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\documentclass[a4paper]{article} \makeatletter \DeclareRobustCommand{\emphcap}[1]{\begingroup\emph@cap#1\@nil\endgroup} \def\emph@cap#1{% \ifx#1\@nil \expandafter\@gobble \else \emph@@cap{#1}% \fi \emph@cap} \def\emph@@cap#1{% \ifnum\uccode#1=#1\relax \itshape#1\emph@captrue \else \ifemph@cap\/\else\fi\upshape#1\emph@capfalse ...

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I would say the typographically correct thing would be to use small caps for all-capital letter words, for example CD-ROM would become \textsc{cd-rom}: That way, the hyphen is aligned nicely with the surrounding letters, and the all-caps word doesn't stand out as much. This is also the solution suggested by Erik Spiekerman in his Typo Tips.

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An approach using LaTeX3: the important command is \regex_replace_all:nnN. Its first argument is a regular expression (here, [A-Z] matches any uppercase letter); its second argument the replacement, here \textit followed by \0 (what the regular expression matched); and the third is a token list variable on which we want to do the replacement. ...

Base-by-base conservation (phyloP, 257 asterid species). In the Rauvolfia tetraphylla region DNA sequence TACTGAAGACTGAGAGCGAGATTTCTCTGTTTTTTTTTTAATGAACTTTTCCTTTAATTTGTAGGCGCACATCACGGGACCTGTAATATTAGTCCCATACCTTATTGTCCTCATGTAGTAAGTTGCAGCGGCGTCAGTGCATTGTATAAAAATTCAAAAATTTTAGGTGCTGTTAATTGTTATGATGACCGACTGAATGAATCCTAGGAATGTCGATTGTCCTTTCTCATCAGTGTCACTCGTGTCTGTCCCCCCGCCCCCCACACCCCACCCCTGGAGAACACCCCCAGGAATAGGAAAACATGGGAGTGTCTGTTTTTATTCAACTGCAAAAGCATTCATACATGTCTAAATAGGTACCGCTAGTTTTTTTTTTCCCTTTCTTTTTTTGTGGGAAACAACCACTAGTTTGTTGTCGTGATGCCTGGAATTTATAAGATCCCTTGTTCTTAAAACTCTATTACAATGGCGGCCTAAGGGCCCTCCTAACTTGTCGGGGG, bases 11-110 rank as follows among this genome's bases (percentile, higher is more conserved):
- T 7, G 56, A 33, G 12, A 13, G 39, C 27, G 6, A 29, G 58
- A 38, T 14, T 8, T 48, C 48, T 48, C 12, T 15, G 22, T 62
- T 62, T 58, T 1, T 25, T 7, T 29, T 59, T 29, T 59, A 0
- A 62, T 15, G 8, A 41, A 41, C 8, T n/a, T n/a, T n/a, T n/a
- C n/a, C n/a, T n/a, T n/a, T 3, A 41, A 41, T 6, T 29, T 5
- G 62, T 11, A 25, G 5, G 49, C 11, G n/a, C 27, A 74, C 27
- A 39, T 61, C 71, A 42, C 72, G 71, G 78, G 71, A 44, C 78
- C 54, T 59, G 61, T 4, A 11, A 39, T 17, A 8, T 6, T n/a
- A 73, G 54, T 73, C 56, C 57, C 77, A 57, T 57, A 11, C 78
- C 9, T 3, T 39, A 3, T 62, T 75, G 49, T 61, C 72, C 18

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Ok, here is an other approach dedicated to LuaLaTeX fans (and future fans of LuaLaTeX). I think it is a good example to show how easy it is to write a few (easy to understand) lines of Lua code. In the provided Lua code one can check the input string for every char and format any LaTeX string you need without cryptic TeX commands. It is good practice to ...

14